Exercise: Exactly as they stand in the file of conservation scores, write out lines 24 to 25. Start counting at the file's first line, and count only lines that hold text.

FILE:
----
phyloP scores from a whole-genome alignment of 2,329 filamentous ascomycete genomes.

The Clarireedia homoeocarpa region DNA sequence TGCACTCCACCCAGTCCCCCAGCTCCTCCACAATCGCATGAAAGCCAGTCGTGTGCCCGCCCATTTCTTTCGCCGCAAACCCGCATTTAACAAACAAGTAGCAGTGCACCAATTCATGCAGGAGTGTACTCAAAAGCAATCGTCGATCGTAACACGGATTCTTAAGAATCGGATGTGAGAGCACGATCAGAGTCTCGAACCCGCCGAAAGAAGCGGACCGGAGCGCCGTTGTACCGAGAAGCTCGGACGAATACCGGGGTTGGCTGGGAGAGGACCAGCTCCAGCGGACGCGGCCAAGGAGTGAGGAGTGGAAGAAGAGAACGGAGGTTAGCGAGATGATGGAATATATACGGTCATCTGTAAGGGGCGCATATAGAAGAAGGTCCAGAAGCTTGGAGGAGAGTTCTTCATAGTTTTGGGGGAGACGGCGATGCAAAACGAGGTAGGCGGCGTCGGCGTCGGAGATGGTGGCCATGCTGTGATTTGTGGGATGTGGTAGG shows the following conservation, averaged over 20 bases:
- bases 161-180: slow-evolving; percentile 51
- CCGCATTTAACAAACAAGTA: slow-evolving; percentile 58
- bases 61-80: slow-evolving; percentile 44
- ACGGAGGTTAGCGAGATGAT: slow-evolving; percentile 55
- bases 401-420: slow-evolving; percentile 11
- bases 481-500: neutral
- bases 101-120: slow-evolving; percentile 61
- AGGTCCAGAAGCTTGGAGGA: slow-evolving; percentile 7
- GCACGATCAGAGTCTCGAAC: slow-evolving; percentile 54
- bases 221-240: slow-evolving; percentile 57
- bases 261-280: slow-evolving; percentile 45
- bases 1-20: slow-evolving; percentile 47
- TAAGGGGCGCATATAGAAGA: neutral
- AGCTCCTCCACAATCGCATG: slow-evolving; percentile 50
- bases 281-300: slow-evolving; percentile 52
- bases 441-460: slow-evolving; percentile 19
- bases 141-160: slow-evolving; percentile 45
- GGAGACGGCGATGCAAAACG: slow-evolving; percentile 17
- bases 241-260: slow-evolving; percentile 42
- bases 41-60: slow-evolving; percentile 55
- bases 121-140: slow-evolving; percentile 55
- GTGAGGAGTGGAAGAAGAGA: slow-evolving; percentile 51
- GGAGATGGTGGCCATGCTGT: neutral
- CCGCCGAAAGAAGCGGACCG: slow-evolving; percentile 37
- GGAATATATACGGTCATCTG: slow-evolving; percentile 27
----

- GTGAGGAGTGGAAGAAGAGA: slow-evolving; percentile 51
- GGAGATGGTGGCCATGCTGT: neutral